Today, the most viewed and emailed article on the NY Times is one on Passive House, “Can we Build in a Brighter Shade of Green?“ The concept of Passive House has been growing in popularity over the last eight years or so, especially in green building circles. These homes are ultra energy-efficient and, with some on-site energy generation, can be energy neutral or energy producing.
Specifically, according to Passive House Institute US, a Passive House must be airtight, or have less than 0.6 air changes per hour with an air pressure difference of 50 Pascals. It must also use very little energy, or no more than 15 kWh/m2 per year for heating and 15 kWh/m2 per year for cooling, as well as no more than 120 kWh/m2 per year for primary energy.
I’ve mentioned several of these houses — some completed and others under construction — in the past couple years:
- Traditional Passive House in Oregon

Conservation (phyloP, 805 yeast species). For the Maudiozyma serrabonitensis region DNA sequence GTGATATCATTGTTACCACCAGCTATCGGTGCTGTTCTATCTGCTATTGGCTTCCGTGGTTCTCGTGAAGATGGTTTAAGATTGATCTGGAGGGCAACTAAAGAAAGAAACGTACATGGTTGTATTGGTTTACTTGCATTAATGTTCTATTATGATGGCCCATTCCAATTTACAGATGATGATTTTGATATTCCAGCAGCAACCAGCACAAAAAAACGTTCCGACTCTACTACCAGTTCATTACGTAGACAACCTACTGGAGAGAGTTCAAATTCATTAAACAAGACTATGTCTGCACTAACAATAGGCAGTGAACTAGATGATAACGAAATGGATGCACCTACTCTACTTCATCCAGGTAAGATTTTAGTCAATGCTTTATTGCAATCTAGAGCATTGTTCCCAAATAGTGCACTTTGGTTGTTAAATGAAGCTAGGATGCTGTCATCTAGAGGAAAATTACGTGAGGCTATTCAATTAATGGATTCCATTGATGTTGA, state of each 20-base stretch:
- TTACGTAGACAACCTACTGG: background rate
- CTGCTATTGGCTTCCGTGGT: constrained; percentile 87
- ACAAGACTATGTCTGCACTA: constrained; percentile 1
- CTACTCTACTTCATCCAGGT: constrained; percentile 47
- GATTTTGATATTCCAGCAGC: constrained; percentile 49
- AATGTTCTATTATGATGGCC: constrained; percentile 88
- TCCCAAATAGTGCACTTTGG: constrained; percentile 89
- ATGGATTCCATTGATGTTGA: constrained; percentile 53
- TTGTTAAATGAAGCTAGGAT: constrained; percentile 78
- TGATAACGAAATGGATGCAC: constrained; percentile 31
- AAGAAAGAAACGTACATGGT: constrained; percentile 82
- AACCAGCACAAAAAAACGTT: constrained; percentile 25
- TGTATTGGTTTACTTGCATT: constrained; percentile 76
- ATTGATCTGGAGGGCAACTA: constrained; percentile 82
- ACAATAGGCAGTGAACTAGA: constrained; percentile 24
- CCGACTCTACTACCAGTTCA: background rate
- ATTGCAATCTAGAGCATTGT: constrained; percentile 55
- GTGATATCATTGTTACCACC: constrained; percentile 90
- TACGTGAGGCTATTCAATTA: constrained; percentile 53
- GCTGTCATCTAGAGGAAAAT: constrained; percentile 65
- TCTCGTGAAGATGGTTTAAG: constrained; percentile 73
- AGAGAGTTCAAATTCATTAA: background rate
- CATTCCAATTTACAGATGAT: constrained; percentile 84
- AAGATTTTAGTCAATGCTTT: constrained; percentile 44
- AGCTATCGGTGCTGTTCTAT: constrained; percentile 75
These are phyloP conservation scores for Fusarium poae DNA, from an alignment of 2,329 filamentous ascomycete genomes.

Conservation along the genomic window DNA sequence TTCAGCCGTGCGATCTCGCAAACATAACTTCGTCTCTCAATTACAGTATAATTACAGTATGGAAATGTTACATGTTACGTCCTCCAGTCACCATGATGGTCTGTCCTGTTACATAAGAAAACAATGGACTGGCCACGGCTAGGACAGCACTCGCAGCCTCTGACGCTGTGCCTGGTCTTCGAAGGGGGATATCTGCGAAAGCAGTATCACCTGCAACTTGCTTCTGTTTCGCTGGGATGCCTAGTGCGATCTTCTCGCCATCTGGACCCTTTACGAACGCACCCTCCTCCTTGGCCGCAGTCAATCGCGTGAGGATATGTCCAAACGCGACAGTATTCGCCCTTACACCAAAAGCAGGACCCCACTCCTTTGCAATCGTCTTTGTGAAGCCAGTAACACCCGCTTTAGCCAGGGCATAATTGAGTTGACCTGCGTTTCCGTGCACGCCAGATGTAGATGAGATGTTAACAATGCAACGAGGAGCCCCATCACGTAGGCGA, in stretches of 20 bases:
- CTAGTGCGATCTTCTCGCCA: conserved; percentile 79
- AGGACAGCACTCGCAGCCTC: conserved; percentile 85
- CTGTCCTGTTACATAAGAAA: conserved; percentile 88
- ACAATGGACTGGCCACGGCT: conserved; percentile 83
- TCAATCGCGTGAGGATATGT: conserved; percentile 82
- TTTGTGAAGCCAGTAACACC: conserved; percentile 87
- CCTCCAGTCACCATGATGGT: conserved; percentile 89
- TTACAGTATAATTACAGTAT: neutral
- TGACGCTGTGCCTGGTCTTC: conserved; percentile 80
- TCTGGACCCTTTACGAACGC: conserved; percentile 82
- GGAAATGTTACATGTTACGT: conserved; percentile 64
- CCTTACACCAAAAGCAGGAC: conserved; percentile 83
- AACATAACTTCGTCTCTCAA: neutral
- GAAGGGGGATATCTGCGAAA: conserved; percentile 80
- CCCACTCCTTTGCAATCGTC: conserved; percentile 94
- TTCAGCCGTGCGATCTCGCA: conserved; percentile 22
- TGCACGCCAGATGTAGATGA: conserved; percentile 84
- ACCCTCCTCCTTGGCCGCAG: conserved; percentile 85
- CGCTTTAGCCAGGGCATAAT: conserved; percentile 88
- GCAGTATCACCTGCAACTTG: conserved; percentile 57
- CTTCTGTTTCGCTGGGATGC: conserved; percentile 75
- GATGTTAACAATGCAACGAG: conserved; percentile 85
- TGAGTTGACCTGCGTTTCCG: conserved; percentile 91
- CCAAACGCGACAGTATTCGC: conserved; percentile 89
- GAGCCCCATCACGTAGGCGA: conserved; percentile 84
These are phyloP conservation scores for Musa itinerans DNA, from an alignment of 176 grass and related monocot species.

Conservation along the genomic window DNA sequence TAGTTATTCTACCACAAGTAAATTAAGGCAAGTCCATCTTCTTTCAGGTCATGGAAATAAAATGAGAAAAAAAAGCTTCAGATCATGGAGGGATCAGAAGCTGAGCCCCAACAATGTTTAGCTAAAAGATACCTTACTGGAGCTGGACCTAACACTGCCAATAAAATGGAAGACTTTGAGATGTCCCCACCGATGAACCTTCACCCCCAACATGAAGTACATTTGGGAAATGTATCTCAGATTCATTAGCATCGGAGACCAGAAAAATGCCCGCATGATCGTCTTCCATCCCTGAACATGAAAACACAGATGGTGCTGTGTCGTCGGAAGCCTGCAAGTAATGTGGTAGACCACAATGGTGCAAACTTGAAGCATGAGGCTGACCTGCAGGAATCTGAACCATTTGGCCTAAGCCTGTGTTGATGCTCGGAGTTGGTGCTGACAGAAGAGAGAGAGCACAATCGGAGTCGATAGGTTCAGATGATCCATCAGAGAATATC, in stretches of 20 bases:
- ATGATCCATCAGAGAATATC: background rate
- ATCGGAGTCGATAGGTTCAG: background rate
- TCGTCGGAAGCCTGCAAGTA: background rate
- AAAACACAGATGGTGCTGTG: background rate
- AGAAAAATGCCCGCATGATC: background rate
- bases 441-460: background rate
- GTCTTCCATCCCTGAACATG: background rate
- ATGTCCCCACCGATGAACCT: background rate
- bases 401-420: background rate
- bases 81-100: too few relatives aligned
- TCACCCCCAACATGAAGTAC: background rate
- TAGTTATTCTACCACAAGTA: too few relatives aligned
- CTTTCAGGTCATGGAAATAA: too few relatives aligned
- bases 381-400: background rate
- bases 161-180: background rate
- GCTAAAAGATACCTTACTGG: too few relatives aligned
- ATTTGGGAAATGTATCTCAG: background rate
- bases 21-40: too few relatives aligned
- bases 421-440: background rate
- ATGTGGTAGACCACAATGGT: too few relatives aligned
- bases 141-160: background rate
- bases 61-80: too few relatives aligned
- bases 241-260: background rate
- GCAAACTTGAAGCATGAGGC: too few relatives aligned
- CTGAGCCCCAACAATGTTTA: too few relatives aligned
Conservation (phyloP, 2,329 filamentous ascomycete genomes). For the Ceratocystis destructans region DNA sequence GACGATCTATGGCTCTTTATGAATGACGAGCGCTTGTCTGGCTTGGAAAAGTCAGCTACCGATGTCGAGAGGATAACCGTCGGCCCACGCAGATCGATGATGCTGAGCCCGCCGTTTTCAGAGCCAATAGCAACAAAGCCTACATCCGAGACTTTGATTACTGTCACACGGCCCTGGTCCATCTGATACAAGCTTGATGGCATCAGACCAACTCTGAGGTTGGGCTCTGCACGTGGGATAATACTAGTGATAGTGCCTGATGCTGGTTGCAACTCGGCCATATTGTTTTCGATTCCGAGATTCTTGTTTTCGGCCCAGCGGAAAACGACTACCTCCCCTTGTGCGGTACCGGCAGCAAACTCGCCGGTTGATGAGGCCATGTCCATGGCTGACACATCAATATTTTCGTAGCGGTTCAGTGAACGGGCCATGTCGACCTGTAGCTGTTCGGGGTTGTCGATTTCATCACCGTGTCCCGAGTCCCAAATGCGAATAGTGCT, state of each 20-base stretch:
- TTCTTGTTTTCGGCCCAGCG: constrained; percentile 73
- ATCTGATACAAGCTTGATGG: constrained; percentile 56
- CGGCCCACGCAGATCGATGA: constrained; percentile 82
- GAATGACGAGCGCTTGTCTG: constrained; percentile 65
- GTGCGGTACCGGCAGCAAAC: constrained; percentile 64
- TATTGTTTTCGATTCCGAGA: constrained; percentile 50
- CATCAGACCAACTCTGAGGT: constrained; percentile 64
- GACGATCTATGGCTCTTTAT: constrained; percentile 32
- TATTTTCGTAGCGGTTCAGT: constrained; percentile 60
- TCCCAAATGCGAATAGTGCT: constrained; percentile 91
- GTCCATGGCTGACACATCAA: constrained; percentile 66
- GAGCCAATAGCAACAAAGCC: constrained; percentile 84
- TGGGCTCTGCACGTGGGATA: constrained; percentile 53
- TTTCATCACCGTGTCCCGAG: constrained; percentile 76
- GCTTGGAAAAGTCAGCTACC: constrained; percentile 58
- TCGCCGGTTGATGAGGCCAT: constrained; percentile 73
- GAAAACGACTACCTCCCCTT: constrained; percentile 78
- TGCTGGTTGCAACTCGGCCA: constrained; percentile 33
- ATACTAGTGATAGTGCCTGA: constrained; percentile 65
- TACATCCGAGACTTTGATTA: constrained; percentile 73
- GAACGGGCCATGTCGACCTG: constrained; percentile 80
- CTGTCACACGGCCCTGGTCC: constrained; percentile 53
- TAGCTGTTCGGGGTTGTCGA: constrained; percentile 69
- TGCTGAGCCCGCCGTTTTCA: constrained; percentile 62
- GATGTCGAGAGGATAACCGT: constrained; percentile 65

- Super Efficient Breezeway House in Utah
- Net Zero Sungazing House in Park City
- First Passive House Retrofit in the Nation
- Innovative Passive House in Lafayette
- Affordable Red Passive House in Belfast
- Circular Passive House Villa in Sweden
- Two Passive House Row Homes in Philly
- Prescott Passive House in Kansas City
- Wisconsin Passive House in the Woods
- Hemicycle Passive House in North Carolina
- Zevon Passive House in Alta, Utah
- Passive House Retreat in Little Compton
The Landau House mentioned in the above-referenced article is under construction in Vermont. Designed by ZeroEnergy Design and built by Bensonwood Homes, the new home will have roughly 17″ thick walls, an ERV, solar hot water, and a small solar photovoltaic system.
Credit: NY Times.Article tags: residential